TYRWHITT, Sir Robert I (by 1504-72), of Mortlake, Surr. and Leighton Bromswold, Hunts.

Published in The History of Parliament: the House of Commons 1509-1558, ed. S.T. Bindoff, 1982
Available from Boydell and Brewer

Constituency

Dates

Apr. 1554

Family and Education

b. by 1504, 2nd s. of Sir Robert Tyrwhitt, and bro. of Philip. m. (1) Bridget, da. and h. of Sir John Wiltshire of Stone Castle, Kent, wid. of Sir Richard Wingfield of Kimbolton, Hunts. and (Sir) Nicholas Harvey (d.1532) of Ickworth, Suff.; (2) by 1540, Elizabeth, da. of Sir Goddard Oxenbridge of Brede, Suss. at least 1da. d.v.p. Kntd. 1543.1

Offices Held

Esquire of the body by 1525; chamberlain, Berwick-upon-Tweed, Northumb. 13 Sept. 1525; j.p. Hunts. 1536, 1544, 1554-d., Lincs. (Lindsey) 1538, Northants. 1554, Beds. 1558/59-d.; keeper, manor of Dytton, Bucks. 1536; sheriff, Lincs. 1540-1, Cambs. and Hunts. 1557-8; master of the hunt, Mortlake, Surr. 1540; gent. the privy chamber by 1540; commr. ordnance 1541, 1553, benevolence, Surr. 1544/45, relief, Hunts., Northants. 1550, goods of churches and fraternities, Hunts. 1553, subsidy, Hunts. 1563, eccles. causes, dioceses of Lincoln and Peterborough 1571; servant, household of Queen Catherine Parr July 1543-8, master of the horse by 1544, steward by 1547; constable, Kimbolton castle, Hunts. 1544; steward, duchy of Lancaster, Higham Ferrers, Northants. by 1546; steward, unknown property for Thomas Seymour, Baron Seymour of Sudeley by 1548; jt. (with Thomas Audley II) ld. lt. Hunts. in 1551; numerous other minor offices.2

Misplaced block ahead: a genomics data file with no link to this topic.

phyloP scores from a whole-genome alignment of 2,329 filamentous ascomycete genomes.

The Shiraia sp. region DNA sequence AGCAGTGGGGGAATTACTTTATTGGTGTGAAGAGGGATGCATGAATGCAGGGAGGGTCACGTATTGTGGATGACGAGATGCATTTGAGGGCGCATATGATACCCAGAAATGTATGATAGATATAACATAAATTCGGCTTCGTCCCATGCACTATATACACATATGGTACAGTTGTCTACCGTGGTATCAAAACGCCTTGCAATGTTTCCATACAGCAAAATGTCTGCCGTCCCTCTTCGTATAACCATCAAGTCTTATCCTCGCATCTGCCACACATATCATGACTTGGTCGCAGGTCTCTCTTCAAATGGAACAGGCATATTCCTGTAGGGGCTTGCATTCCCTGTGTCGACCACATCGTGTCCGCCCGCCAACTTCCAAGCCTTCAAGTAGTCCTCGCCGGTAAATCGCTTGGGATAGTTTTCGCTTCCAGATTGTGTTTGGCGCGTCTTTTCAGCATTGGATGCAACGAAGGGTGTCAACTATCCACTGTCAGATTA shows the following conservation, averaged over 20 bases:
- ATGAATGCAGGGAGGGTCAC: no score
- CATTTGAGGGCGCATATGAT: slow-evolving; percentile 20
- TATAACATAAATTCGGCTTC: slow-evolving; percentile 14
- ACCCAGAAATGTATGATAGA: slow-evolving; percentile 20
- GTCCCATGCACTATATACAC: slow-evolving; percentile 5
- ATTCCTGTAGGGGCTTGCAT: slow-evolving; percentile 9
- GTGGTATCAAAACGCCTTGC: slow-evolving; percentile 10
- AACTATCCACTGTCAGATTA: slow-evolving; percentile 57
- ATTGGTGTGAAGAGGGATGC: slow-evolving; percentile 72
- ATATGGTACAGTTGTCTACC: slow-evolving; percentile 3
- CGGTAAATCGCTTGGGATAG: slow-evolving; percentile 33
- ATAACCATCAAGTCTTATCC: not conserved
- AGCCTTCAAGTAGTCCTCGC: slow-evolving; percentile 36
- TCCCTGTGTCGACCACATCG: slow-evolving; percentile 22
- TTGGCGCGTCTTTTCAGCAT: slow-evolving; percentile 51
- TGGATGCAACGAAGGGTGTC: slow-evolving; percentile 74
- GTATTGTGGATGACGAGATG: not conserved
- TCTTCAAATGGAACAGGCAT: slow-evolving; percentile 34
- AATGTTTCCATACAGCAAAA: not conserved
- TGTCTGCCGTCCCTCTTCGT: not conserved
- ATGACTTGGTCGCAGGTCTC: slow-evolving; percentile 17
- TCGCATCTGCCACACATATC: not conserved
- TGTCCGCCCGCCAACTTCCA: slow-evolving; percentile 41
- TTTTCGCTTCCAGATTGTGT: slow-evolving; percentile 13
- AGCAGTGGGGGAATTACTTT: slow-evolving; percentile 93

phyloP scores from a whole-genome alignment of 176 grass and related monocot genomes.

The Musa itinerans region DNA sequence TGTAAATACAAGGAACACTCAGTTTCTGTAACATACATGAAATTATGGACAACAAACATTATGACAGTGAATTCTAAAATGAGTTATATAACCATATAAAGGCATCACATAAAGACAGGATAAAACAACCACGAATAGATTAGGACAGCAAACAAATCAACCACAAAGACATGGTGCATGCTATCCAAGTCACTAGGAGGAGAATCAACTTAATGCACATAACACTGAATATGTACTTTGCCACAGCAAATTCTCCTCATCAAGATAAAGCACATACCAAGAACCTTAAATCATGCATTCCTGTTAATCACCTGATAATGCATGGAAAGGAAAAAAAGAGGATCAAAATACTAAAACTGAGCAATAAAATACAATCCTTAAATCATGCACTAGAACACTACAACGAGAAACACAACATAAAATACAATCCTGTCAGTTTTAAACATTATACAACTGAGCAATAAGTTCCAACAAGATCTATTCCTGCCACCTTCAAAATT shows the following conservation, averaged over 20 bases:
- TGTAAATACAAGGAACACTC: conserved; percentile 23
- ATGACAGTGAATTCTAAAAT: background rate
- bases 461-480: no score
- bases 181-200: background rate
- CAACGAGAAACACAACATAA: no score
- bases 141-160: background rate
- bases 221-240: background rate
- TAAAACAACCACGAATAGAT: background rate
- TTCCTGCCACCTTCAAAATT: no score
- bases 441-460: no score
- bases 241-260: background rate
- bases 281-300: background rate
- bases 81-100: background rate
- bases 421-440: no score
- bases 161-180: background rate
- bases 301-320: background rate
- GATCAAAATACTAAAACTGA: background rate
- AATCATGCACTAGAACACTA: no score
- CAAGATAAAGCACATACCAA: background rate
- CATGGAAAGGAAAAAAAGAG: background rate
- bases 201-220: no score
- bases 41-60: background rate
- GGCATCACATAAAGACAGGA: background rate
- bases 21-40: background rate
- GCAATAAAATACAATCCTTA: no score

Biography

Of old Lincolnshire stock, Robert Tyrwhitt inherited a tradition of service to the crown: his grandfather had been a knight of the body and his father, who received his knighthood at Tournai, was an outstanding figure in his shire. Through his mother Tyrwhitt could claim to be linked by marriage with Henry VIII’s mistress Elizabeth Blount and their son the Duke of Richmond.3

Tyrwhitt was brought up at court. An esquire of the body by 1525, he was an early and large recipient of monastic lands, especially in his own shire: between 1536 and 1547 he acquired some two dozen grants and leases from the augmentations. His first acquisition had been the dissolved monastery of Stainfield in Lincolnshire, which was suppressed on the orders of the King despite a recent decision in favour of its exemption. It was such episodes which provoked the Lincolnshire rebellion. Tyrwhitt’s father was one of the subsidy commissioners first attacked by the rebels, and as soon as news reached the court he himself was despatched with orders for John Hussey, Lord Hussey. His part in the suppression of the rebellion and of the Pilgrimage of Grace is scarcely to be disentangled from that of his many namesakes. The dissolution of Stainfield was promptly carried through, and after leasing them in 1537 Tyrwhitt was granted the house, site and 662 acres of land in fee in the following year.4